This oral history interview is an intimate conversation between two people, both of whom have generously agreed to share this recording with Oral History Summer School, and with you. Please listen in the spirit with which this was shared.
This interview is hereby made available for research purposes only. For additional uses (radio and other media, music, internet), please inquire about permissions.
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This interview with Adele Armour was conducted on July 1st, 2017 in Hudson, New York at the Library. Adele has been a resident of Hudson since 1949. She describes the steep decline in the job market describing how Warren Street used to be lined with family owned businesses. She reflects fondly on her many Childhood activities that no longer exist: fireman’s day, public movies in the street, six or seven playgrounds, “Chinese” jump rope, jacks, double-dutch, hop-scotch, block parties, playing baseball and football behind the mushroom factory. She discusses her experiences being the granddaughter of Reverend James Allen who was the pastor of Shiloh Baptist Church. She speaks about the many roles she has held at church: Sunday school teacher, superintendent, usher, choir member, culinary. She attributes her church and church family to her survival through struggles with addiction to cocaine. She comments on her visionary gifts, that she can see things that other people can’t see, and how this scares people. She describes the line dividing Hudson “below third” along racial lines and talks about the absence of the DPW in her neighborhood. She specifically refers to an accessibility ramp needed in Promenade Park since 1995. She speaks about being repeatedly targeted by the police for being a black woman and goes on to speak about Black people more broadly; their accomplishments and intellect that have not been credited. She describes her community now as the young people with whom she has a reputation and mentorship role. She briefly describes her work as a substitute teacher.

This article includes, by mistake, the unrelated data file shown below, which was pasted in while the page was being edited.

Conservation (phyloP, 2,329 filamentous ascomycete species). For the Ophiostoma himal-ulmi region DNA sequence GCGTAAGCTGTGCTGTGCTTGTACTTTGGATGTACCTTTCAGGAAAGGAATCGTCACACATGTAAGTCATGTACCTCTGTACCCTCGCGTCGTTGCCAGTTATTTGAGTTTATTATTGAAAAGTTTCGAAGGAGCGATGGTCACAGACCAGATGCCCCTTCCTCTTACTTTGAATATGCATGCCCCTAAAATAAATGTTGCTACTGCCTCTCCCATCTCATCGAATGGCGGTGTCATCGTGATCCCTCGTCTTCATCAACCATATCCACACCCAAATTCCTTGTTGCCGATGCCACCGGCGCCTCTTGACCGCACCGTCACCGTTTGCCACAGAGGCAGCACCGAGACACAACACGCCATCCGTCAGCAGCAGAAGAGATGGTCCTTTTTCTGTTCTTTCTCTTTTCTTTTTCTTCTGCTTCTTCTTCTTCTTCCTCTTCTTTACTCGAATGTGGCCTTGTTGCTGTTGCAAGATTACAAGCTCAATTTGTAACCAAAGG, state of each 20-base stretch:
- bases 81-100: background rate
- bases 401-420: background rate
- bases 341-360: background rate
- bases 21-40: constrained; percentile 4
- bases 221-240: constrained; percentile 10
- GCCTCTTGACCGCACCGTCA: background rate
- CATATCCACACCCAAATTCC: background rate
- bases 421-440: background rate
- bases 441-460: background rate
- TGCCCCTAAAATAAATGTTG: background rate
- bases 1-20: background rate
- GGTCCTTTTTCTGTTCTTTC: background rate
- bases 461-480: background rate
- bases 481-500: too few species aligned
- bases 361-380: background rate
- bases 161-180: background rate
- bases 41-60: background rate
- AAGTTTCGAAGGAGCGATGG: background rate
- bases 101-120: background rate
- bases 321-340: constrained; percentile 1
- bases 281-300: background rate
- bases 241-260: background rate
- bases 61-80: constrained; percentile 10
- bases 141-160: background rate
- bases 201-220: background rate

This interview may be of interest to those studying the Black middle class; experiences of Childhood in the 50s; nostalgia; Black Baptist churches ; premonitions; institutional racism in city government and allocation of funds; historical segregation in small towns; double-consciousness; police targeting; and mentorship of youth.
Emma is a performer, audio archivist, and aspiring historian based in Queens. She works as the Oral History Assistant for the Jerome Robbins Dance Division at the New York Public Library of the Performing Arts. She is a member of the Metropolitan Council on Housing and the Ridgewood Tenants Union through which she works to educate NYC tenants about their rights. Emma holds a BA in American Studies and Landscape History from Smith College.
This interview is hereby made available for research purposes only. For additional uses (radio and other media, music, internet), please click here to inquire about permissions.
Oral history is an iterative process. In keeping with oral history values of anti-fixity, interviewees will have an opportunity to add, annotate and reflect upon their lives and interviews in perpetuity. Talking back to the archive is a form of “shared authority.”